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Cyberbullying and Litigation: Know the Steps to Filing a Case Against Your Child's Bully

By — Education.com Member Contribution
Updated on Mar 15, 2011

Cyberbullying involves mean or threatening messages or images sent across the internet or some other form of technology (e.g., cell phones, IM). Cyberbullies typically get away with crimes because they believe they aren't harming a victim physically, that online insults, "veiled" or otherwise, don't count as harassment. It couldn't be further from the truth. Victims of cyberbullying often struggle with significant worry and sadness, which sometimes requires support from a professional therapist to manage the these feelings. Indeed, publicity surrounding several recent tragic high profile cyberbullying cases has led to calls for changes in laws punishing cyberbullies

What can Parents do?

If a child is being cyberbullied, parents often struggle to stop the bullying and support their child. Parents need to know how to recognize a cyberbully, and if all other steps to curtail the cyberbully have failed, it is important for parents to understand their rights legally and know how to prosecute the cyberbully for violation of their child's rights.

Before pursuing the legal path, parents can help their child in a number of ways. They can help their child to disable their personal accounts, delete the cyberbully from their profiles, and start monitoring their internet and cell phone usage more closely. If these measures don't stop the cyberbullying, parents can seek the help of the school. In most cases of cyberbullying, schools are informed about cyberbullying, and they try and stop the harasser, although many schools are slow to take action.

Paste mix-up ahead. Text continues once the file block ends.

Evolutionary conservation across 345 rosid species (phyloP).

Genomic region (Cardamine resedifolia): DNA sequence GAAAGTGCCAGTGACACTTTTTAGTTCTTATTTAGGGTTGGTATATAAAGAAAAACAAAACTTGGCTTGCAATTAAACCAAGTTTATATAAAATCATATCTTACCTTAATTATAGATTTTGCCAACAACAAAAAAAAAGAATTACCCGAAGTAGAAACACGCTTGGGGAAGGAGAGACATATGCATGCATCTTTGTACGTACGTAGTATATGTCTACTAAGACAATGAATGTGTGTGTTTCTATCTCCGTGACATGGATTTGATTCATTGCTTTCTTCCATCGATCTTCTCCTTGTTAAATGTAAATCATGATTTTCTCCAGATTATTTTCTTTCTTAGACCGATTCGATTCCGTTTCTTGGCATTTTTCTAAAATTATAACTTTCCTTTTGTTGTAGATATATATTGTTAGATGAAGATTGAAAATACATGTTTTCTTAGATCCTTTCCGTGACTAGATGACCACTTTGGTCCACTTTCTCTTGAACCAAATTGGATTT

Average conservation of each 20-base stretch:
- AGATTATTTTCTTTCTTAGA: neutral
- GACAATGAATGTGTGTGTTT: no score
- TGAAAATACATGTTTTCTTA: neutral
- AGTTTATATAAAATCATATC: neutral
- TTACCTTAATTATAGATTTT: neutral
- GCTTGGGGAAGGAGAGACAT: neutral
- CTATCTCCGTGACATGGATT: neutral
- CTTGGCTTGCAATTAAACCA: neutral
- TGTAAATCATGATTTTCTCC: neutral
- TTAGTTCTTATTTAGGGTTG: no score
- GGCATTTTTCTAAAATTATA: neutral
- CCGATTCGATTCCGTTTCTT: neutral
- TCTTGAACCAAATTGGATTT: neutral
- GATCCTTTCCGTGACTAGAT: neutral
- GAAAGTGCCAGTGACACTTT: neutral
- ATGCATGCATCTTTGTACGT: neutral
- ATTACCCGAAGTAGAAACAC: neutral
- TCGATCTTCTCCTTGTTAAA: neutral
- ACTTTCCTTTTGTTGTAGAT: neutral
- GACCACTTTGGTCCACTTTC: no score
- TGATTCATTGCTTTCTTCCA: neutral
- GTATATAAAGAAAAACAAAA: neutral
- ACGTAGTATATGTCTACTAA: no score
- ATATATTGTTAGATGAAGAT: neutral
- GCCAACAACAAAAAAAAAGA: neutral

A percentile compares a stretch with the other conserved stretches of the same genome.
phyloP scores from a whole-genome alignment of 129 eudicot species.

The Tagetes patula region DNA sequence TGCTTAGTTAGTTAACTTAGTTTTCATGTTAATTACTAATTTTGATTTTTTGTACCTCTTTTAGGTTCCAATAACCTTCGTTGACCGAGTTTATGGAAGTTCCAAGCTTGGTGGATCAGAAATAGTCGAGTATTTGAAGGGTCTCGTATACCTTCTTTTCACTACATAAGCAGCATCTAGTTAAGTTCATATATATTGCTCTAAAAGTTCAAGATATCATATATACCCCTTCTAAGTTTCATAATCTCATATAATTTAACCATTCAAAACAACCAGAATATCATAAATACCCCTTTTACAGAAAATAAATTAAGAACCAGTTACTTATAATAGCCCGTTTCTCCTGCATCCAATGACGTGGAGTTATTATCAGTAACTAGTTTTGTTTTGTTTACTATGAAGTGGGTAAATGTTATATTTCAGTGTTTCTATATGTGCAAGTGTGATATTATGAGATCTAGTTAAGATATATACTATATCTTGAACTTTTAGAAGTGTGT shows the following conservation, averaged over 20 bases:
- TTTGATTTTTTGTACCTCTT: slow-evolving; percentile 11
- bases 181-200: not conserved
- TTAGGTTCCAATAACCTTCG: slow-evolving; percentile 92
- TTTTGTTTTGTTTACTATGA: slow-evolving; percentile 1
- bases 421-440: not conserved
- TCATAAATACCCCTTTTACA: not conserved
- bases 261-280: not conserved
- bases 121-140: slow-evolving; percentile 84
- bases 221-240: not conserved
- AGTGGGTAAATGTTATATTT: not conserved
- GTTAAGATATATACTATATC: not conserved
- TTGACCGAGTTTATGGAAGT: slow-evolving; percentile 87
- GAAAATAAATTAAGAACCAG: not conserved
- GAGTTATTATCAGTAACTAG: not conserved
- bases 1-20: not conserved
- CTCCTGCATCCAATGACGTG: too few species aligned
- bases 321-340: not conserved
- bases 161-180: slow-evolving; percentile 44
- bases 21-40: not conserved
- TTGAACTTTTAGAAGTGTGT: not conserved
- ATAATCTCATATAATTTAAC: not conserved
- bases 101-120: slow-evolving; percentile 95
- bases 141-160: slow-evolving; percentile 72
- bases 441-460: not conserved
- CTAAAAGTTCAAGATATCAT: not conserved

P. Dennis Maloney of P.C lawyers, Anchorage, Alaska, specializes in bullying and litigation against school districts. He is considered one of the few experts on laws regarding bullying. He recently won a case against the Anchorage school district who did not protect a student who was bullied. The student was so distressed by the bullying that he attemtped suicide.

The Anchorage school district isn't the only school district to have lost a bullying lawsuit. Other districts have also failed to protect students. If "the victim continues to get harassed until he or she exhibits physical signs of depression and anxiety, there are several options and choices to legally file a case against the bully and his parents," states Maloney.

Prosecuting the Bully

Filing a Lawsuit

Parents have the option of filing a lawsuit. The lawsuit unfortunately requires extensive effort, time, and money. Not including, being able to find a lawyer who would charge less for a small case.

Lawsuits sue for:
  • Money - You can claim damages mental or physical and get therapy, medication, and severe distress reimbursed.
  • Injunction - An injunction is a restraining order against the bully by the bully victim.

Filing a Civil Suit

  • Filing a Civil Suit is easier on the pocket and produces faster results. The parents can sue for damages both physical and mental. In the case of cyberbullying, the parent must prove that the victim exhibits physical manifestations of the psychological pain.
  • With the civil suit, you may file for an injunction as well, keeping the bully away from your child.
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